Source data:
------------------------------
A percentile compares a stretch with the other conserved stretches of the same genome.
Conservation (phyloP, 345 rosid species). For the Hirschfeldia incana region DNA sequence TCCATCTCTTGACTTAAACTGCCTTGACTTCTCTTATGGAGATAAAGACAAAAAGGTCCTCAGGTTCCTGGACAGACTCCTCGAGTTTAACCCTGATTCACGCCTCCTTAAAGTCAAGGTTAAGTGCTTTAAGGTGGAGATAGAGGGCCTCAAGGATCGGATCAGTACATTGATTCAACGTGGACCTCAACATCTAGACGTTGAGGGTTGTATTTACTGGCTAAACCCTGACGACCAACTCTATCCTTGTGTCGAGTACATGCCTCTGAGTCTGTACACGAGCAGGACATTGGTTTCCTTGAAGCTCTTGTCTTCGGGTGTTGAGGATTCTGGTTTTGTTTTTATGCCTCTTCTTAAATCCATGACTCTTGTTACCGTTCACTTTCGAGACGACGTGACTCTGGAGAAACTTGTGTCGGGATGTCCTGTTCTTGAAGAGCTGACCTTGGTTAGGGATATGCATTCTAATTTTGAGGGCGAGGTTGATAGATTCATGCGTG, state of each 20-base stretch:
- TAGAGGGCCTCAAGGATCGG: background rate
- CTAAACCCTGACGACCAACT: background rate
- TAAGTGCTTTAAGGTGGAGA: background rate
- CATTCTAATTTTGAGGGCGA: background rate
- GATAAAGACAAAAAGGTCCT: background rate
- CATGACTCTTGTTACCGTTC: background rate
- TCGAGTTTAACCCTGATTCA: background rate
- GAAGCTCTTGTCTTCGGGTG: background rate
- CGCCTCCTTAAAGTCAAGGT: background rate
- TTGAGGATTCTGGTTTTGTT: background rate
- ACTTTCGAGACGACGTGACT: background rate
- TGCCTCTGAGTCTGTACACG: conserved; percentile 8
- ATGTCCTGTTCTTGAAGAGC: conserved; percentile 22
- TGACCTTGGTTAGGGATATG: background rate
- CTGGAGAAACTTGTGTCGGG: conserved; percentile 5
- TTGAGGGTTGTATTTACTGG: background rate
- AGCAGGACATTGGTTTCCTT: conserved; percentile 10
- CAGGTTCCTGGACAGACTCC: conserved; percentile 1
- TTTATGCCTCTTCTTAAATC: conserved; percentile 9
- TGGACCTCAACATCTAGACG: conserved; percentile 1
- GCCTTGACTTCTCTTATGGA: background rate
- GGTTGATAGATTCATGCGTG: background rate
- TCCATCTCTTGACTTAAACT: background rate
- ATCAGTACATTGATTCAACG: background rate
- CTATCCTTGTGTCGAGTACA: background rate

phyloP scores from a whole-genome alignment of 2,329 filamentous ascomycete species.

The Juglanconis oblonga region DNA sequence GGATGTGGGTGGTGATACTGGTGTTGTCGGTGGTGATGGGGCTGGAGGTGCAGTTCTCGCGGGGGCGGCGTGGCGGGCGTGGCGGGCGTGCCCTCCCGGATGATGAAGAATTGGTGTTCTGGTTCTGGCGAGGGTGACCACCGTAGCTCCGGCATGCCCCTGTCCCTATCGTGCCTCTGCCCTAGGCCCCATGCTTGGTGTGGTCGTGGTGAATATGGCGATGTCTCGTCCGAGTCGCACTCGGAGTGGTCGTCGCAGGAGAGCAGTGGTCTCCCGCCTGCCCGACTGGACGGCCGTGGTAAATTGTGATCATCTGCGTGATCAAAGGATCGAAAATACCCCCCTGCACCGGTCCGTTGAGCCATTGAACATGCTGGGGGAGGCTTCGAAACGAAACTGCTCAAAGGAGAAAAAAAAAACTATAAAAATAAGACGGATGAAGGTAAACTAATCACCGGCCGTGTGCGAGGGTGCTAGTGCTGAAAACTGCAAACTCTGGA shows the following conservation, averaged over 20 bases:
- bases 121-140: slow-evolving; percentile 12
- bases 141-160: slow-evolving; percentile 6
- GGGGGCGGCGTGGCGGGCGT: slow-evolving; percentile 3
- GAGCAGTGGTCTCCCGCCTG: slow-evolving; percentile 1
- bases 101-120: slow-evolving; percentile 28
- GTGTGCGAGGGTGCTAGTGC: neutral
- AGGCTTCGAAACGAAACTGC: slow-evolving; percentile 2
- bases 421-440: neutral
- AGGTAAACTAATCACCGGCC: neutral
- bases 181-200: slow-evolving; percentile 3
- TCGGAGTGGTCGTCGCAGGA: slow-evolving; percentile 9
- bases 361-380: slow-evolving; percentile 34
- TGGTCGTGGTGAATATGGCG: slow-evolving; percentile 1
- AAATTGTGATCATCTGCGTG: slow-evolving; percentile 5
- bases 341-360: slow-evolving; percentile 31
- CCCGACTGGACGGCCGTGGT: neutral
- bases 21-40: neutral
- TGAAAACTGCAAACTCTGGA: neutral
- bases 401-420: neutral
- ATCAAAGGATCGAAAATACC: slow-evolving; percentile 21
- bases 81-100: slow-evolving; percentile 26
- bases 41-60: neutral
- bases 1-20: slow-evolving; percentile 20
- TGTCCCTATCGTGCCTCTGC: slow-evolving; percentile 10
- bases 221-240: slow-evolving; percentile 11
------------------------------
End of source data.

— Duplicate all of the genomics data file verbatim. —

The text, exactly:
A percentile compares a stretch with the other conserved stretches of the same genome.
Conservation (phyloP, 345 rosid species). For the Hirschfeldia incana region DNA sequence TCCATCTCTTGACTTAAACTGCCTTGACTTCTCTTATGGAGATAAAGACAAAAAGGTCCTCAGGTTCCTGGACAGACTCCTCGAGTTTAACCCTGATTCACGCCTCCTTAAAGTCAAGGTTAAGTGCTTTAAGGTGGAGATAGAGGGCCTCAAGGATCGGATCAGTACATTGATTCAACGTGGACCTCAACATCTAGACGTTGAGGGTTGTATTTACTGGCTAAACCCTGACGACCAACTCTATCCTTGTGTCGAGTACATGCCTCTGAGTCTGTACACGAGCAGGACATTGGTTTCCTTGAAGCTCTTGTCTTCGGGTGTTGAGGATTCTGGTTTTGTTTTTATGCCTCTTCTTAAATCCATGACTCTTGTTACCGTTCACTTTCGAGACGACGTGACTCTGGAGAAACTTGTGTCGGGATGTCCTGTTCTTGAAGAGCTGACCTTGGTTAGGGATATGCATTCTAATTTTGAGGGCGAGGTTGATAGATTCATGCGTG, state of each 20-base stretch:
- TAGAGGGCCTCAAGGATCGG: background rate
- CTAAACCCTGACGACCAACT: background rate
- TAAGTGCTTTAAGGTGGAGA: background rate
- CATTCTAATTTTGAGGGCGA: background rate
- GATAAAGACAAAAAGGTCCT: background rate
- CATGACTCTTGTTACCGTTC: background rate
- TCGAGTTTAACCCTGATTCA: background rate
- GAAGCTCTTGTCTTCGGGTG: background rate
- CGCCTCCTTAAAGTCAAGGT: background rate
- TTGAGGATTCTGGTTTTGTT: background rate
- ACTTTCGAGACGACGTGACT: background rate
- TGCCTCTGAGTCTGTACACG: conserved; percentile 8
- ATGTCCTGTTCTTGAAGAGC: conserved; percentile 22
- TGACCTTGGTTAGGGATATG: background rate
- CTGGAGAAACTTGTGTCGGG: conserved; percentile 5
- TTGAGGGTTGTATTTACTGG: background rate
- AGCAGGACATTGGTTTCCTT: conserved; percentile 10
- CAGGTTCCTGGACAGACTCC: conserved; percentile 1
- TTTATGCCTCTTCTTAAATC: conserved; percentile 9
- TGGACCTCAACATCTAGACG: conserved; percentile 1
- GCCTTGACTTCTCTTATGGA: background rate
- GGTTGATAGATTCATGCGTG: background rate
- TCCATCTCTTGACTTAAACT: background rate
- ATCAGTACATTGATTCAACG: background rate
- CTATCCTTGTGTCGAGTACA: background rate

phyloP scores from a whole-genome alignment of 2,329 filamentous ascomycete species.

The Juglanconis oblonga region DNA sequence GGATGTGGGTGGTGATACTGGTGTTGTCGGTGGTGATGGGGCTGGAGGTGCAGTTCTCGCGGGGGCGGCGTGGCGGGCGTGGCGGGCGTGCCCTCCCGGATGATGAAGAATTGGTGTTCTGGTTCTGGCGAGGGTGACCACCGTAGCTCCGGCATGCCCCTGTCCCTATCGTGCCTCTGCCCTAGGCCCCATGCTTGGTGTGGTCGTGGTGAATATGGCGATGTCTCGTCCGAGTCGCACTCGGAGTGGTCGTCGCAGGAGAGCAGTGGTCTCCCGCCTGCCCGACTGGACGGCCGTGGTAAATTGTGATCATCTGCGTGATCAAAGGATCGAAAATACCCCCCTGCACCGGTCCGTTGAGCCATTGAACATGCTGGGGGAGGCTTCGAAACGAAACTGCTCAAAGGAGAAAAAAAAAACTATAAAAATAAGACGGATGAAGGTAAACTAATCACCGGCCGTGTGCGAGGGTGCTAGTGCTGAAAACTGCAAACTCTGGA shows the following conservation, averaged over 20 bases:
- bases 121-140: slow-evolving; percentile 12
- bases 141-160: slow-evolving; percentile 6
- GGGGGCGGCGTGGCGGGCGT: slow-evolving; percentile 3
- GAGCAGTGGTCTCCCGCCTG: slow-evolving; percentile 1
- bases 101-120: slow-evolving; percentile 28
- GTGTGCGAGGGTGCTAGTGC: neutral
- AGGCTTCGAAACGAAACTGC: slow-evolving; percentile 2
- bases 421-440: neutral
- AGGTAAACTAATCACCGGCC: neutral
- bases 181-200: slow-evolving; percentile 3
- TCGGAGTGGTCGTCGCAGGA: slow-evolving; percentile 9
- bases 361-380: slow-evolving; percentile 34
- TGGTCGTGGTGAATATGGCG: slow-evolving; percentile 1
- AAATTGTGATCATCTGCGTG: slow-evolving; percentile 5
- bases 341-360: slow-evolving; percentile 31
- CCCGACTGGACGGCCGTGGT: neutral
- bases 21-40: neutral
- TGAAAACTGCAAACTCTGGA: neutral
- bases 401-420: neutral
- ATCAAAGGATCGAAAATACC: slow-evolving; percentile 21
- bases 81-100: slow-evolving; percentile 26
- bases 41-60: neutral
- bases 1-20: slow-evolving; percentile 20
- TGTCCCTATCGTGCCTCTGC: slow-evolving; percentile 10
- bases 221-240: slow-evolving; percentile 11